"Google hacking" is on the rise, according to a study by masters student Natalia Nehring and Ellen Rose, senior lecturer at the Institute of Information and Mathematical Sciences at Massey University.
The term refers to online attacks that use search engines to look for vulnerabilities. The study found that New Zealand websites are more vulnerable to hackers using the Google search engine than Australian or U.S. Web sites.
There are several databases collecting useful queries typed into Google's search engine. One of them, johnny.ihackstuff.com, specializes in Google hacking, Rose said.
"These databases have been known to turn up interesting information like credit card numbers or systems that have a default configuration," she said. "You can write your own program to run these queries, which is what we did, or you can just type them in."
Rose and Nehring committed search engine hacking for three months collecting data from New Zealand, Australia, the US and the Czech Republic.
The study investigated the situation in New Zealand and Australia, compared with the U.S., which is fairly open to information flow, and the Czech Republic, which is still controlled in many ways.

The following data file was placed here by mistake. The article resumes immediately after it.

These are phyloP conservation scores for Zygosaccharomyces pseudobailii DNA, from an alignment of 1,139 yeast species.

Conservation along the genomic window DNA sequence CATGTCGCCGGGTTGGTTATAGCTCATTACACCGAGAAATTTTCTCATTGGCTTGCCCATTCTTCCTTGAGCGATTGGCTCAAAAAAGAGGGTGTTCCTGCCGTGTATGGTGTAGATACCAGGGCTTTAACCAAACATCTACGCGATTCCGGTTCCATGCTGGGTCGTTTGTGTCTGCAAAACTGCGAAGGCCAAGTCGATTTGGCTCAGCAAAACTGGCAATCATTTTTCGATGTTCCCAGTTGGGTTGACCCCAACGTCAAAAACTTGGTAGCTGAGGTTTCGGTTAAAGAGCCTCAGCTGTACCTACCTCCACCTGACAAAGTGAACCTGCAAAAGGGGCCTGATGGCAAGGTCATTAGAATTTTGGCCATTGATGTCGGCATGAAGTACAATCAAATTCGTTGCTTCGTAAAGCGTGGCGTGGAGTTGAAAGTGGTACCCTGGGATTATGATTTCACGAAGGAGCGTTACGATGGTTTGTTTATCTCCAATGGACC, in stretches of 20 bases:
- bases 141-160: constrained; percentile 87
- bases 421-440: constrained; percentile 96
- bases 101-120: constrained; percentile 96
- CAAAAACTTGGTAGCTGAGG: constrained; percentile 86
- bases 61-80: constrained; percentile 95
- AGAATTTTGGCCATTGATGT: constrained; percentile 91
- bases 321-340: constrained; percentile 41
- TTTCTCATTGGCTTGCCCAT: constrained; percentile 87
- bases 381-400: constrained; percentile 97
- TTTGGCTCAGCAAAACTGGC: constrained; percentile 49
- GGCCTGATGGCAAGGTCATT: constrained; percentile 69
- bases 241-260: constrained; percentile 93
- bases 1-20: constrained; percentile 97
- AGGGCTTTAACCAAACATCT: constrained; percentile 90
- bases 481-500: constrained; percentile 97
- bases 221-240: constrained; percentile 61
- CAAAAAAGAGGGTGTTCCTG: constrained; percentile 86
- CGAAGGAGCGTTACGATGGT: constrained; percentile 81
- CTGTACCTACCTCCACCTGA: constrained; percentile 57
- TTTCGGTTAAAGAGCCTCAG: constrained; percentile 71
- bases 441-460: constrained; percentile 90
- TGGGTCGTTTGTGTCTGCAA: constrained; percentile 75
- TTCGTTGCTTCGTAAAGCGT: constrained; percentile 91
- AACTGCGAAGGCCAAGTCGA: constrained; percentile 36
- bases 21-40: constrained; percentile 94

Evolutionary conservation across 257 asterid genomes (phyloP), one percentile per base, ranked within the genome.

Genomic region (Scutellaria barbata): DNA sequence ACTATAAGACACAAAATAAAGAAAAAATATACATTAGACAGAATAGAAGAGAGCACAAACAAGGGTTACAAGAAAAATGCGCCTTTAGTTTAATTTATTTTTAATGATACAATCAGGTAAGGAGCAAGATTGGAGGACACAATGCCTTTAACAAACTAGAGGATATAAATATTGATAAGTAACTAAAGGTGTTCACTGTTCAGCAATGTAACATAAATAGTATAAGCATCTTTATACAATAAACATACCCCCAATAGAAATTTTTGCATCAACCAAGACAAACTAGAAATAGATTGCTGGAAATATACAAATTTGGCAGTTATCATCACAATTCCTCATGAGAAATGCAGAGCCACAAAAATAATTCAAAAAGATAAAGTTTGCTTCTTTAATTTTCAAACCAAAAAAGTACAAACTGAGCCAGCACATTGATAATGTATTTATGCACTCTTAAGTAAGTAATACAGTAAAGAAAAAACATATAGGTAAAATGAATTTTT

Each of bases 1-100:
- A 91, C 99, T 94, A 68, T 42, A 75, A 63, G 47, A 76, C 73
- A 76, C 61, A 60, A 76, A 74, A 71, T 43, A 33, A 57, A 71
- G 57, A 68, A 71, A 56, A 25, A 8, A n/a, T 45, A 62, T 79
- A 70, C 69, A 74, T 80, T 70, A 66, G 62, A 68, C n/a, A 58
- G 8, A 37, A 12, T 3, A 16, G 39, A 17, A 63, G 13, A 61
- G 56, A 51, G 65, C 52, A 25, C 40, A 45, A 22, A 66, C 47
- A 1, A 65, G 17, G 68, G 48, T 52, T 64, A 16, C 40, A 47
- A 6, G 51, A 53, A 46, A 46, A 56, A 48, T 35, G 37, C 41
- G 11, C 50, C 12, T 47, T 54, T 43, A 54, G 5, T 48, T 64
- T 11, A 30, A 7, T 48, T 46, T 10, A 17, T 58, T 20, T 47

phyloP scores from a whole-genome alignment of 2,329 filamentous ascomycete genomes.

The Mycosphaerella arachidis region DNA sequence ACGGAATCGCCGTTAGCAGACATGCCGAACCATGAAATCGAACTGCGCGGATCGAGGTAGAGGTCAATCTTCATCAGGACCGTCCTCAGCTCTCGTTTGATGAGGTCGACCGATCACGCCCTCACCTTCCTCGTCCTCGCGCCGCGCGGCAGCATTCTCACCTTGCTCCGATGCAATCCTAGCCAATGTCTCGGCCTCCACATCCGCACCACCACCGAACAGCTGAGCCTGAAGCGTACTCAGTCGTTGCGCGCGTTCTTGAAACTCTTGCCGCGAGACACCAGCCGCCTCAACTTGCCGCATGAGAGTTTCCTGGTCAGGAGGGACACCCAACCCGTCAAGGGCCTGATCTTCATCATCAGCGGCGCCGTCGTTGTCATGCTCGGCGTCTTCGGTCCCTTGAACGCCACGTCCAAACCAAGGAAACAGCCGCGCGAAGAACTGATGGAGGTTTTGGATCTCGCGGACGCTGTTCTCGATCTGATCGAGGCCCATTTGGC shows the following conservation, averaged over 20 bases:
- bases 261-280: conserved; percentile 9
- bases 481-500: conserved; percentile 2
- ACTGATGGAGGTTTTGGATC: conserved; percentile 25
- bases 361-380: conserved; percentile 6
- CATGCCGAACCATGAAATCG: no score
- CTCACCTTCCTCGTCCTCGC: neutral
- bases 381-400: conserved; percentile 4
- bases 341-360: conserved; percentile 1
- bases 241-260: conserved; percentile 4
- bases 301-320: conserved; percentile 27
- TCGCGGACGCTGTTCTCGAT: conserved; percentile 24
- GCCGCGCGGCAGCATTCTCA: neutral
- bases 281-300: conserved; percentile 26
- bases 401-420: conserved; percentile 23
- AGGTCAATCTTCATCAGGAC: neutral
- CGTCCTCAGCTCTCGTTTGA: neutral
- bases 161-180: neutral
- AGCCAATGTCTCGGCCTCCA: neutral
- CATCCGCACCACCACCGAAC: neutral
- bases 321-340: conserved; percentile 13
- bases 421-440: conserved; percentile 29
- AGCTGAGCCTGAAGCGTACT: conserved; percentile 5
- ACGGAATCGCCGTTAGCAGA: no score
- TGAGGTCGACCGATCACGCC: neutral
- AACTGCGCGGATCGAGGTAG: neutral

Rose and Nehring got more hits that lead to sensitive information when searching on the .nz sub-domains compared to the sub-domains in the other three countries.
"One of the reasons for that is that a lot of people would rather presume that they are not going to be hit. If they are hit they try to deal with it afterwards. They don't do many pro-active things," Rose said.
"In Australia there is a lot of tightening up in terms of security and policies after 9/11 and issues around that," she said.
The study found that in New Zealand, vulnerabilities related to backup files were open the longest, followed by remote administration vulnerabilities. Rose and Nehring got the largest number of hits in the .co.nz and .org.nz sub-domains, within the categories of error messages and backup files, Rose said.
Using Google as a hacking tool is a fairly recent phenomenon, she said. She thinks this type of hacking is an upcoming threat, but adds that it takes significant effort to actually find information useful to hackers. According to the study, on average 49 percent of the hits did not point to sensitive information. However, Rose has been monitoring the database and it is constantly growing, she said.
Tony Krzyzewski, managing director of Auckland-based security specialists Kaon Technologies, said "Automated tools make it easier to find vulnerabilities, they are not introducing new vulnerabilities. It's just another tool."